THE WOLF AT THE END OF THE BLOCK Is a Masterful Thriller

THE WOLF AT THE END OF THE BLOCK Is a Masterful Thriller

Pictured: Gabriel Ruiz and Ayssette Muñoz. Photo by Joel Maisonet. 

Review: THE WOLF AT THE END OF THE BLOCK at Teatro Vista

By Jonald Jude Reyes

On December 1st, 1955, Rosa Parks refused to give up her seat on a segregated bus. Within the colored section, the driver insisted that Parks give her seat to a white passenger after the white section was filled. She was not the first African-American to resist. Yet she was chosen as the best candidate to see her court case through because she was infallible, and in turn became the symbolic milestone of the Civil Rights Movement.

How does one handle the magnitude of being the chosen example? How does one upkeep the personification of a crusade? We can only imagine the pressures faced by Parks. Not only by the commentary of news outlets but by other African-Americans, and even furthermore by disagreeable Caucasians. Teatro Vista’s current production, THE WOLF AT THE END OF THE BLOCK, tells a modern fable of a man involved in a hate crime. Does his story of racial violence stand strong enough as preventive measures for future instances? Is his experience the chosen example?

Ike Holter’s play opens to the image of a bloody, beaten Latino man. He’s frazzled, emotionally overwhelmed, and earnestly pulling together pieces of thoughts. This is our main character Abe, played by Gabe Ruiz. Ruiz sustains a passionate delivery throughout the entire play. Abe is, on the surface, a man hiding his fear. Ruiz builds layers beyond that, defining specific moments of frustration and vulnerability. His pacing and tempo insert energy at precise moments, and right from the beginning establish the tone of this thriller the audience is about to embark on.

As the play continues, we are taken to the back entrance of a local Chicago cafe where we meet Miranda (Ayssette Muñoz), Abe’s sister, and Nunley (Bear Bellinger), a close family friend. While discussing Miranda’s incipient journalism career, the pair express anxiety that Abe is late for work. Munoz’s natural, hyper delivery of Holter’s dialogue exudes concern for Abe. Bellinger plays his character with smooth sophistication, and with a mix of playful comedic moments. He is easily relatable as everyone’s best friend from grade school.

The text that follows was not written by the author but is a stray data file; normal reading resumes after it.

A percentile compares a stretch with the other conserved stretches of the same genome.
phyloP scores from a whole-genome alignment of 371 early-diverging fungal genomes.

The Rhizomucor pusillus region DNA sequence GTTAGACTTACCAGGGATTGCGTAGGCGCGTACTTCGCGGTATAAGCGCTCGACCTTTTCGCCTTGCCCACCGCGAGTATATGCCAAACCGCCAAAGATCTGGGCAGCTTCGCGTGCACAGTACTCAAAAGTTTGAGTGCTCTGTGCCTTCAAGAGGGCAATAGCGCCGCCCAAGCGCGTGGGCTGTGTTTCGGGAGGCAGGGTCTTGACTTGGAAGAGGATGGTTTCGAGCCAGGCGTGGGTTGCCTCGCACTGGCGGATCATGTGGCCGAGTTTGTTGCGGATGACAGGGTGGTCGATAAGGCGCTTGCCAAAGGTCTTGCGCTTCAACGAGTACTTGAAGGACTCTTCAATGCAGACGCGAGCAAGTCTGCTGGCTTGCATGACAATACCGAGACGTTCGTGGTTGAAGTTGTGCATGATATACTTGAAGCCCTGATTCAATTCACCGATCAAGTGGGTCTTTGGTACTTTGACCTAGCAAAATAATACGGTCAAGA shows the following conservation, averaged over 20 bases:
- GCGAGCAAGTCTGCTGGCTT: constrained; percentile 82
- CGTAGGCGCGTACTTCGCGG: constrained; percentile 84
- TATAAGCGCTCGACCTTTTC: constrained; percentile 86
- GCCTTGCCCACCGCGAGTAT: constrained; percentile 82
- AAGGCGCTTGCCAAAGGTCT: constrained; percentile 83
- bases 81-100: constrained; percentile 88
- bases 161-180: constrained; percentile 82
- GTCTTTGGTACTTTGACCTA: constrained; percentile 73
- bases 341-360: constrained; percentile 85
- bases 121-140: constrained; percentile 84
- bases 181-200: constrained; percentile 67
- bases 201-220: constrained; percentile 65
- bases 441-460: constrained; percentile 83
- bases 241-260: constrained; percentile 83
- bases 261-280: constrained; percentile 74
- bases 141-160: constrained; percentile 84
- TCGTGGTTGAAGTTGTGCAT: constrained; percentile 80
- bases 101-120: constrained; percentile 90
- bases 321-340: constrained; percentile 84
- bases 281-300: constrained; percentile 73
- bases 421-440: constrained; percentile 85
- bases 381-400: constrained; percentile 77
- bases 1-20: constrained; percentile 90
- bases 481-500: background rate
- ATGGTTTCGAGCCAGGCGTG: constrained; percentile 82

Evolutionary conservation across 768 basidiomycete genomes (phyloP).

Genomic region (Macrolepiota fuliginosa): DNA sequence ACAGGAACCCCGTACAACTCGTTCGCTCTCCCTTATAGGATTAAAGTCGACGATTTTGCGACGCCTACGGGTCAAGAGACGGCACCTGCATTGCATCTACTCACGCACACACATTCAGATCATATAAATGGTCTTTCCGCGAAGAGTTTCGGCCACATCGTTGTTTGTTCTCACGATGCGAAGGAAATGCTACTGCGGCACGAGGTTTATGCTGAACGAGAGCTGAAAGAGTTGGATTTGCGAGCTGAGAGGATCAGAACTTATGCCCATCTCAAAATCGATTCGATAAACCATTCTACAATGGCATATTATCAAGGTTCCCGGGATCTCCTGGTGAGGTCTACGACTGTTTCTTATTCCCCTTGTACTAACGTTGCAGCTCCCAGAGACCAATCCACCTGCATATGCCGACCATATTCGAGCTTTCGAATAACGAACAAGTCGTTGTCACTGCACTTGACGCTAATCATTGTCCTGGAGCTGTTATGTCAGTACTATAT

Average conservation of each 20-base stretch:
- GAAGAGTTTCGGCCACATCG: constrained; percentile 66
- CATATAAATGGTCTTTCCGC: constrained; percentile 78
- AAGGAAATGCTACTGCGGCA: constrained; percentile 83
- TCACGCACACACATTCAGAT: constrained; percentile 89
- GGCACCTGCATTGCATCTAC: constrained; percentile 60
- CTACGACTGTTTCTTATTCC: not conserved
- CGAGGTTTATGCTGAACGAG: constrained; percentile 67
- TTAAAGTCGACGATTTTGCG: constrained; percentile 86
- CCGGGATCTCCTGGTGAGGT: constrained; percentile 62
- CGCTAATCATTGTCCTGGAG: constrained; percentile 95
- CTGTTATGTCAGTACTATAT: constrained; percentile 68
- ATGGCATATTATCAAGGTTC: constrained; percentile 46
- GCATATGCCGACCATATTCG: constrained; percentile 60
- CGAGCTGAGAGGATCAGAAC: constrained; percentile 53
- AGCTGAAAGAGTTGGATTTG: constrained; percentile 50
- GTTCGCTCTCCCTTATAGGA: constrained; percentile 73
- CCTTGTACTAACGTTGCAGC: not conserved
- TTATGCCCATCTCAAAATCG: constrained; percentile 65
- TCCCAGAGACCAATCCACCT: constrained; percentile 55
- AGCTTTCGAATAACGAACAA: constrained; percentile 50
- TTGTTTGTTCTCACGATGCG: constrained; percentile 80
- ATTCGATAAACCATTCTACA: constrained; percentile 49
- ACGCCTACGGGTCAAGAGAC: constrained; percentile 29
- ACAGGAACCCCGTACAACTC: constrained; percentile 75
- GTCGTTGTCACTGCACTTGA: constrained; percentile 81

Abe finally arrives to concern and severe questioning from his younger sister. As elder brothers tend to take on the role of family protector, he tells his sister to stop her worries. When Miranda leaves, Abe drops his strong brother facade and with fragility, tells his best friend, “I’m so scared.”

In this precise moment, if you are currently a minority in the United States, you understand. This one line of dialogue held such gravity that it silenced the audience. The release by Abe was our own release, and announced a shared mindset living in today’s America. “I’m so scared” is not knowing if you are safe walking down your own block. “I’m so scared” is the uncertainty of asking a police officer for help, but possibly getting blamed for the situation. “I’m so scared” is not knowing if a government official will set restrictions on just being yourself in public. Such a simple line of dialogue, yet so complex in interpretation.

As the play progresses, the story of Abe’s beating is revealed to us in pieces. As we probe the circumstances, we’re coincidentally presented with investigative reporter Frida (Sandra Márquez). Miranda sets up a meeting with Frida to publicize Abe’s incident in hopes to capture the culprit and stop future similar crimes. Marquez is detail oriented in her approach to Frida. With a specificity to her posture & walk, journalistic enunciation, and attitude, Marquez brings Holter’s words to another level of realism.

Frida listens to Abe’s story and is attracted to his charismatic persona. She finds the news angle she wants and understands this to be a hate crime story that needs to be told. But is Abe prepared to be the chosen example? Without revealing too much, James Farruggio’s portrayal of a police officer is stirring. His entrance into the play changes the environment of the moment and truly adds indulgent suspense.

Playwright Ike Holter presents well-developed character archetypes. With such strong motivational points of views, the pockets of monologues delivered come with fervent conviction. His premeditated blueprint to this thriller is perfectly timed to provide poignant reveals of Abe’s story. Even within the last 20 minutes of the play, the audience is presented with another divulgence which changes the dynamic to the nth degree. Holter is masterful in his structure and with such talented actors, delivers an amazing narrative.

THE WOLF AT THE END OF THE BLOCK runs through March 5th at Victory Gardens’ Biograph Theater. For more information visit

About author

Jonald Jude Reyes

Jonald Jude Reyes is a Writer, Performer & Director in Chicago, IL. His works have been performed in various theaters city-wide, including Stage 773, The Annoyance, and The Second City. In 2016, he was named Best of Stage Director by the Chicago Reader and was selected to the DirectorsLabChicago program. Learn more at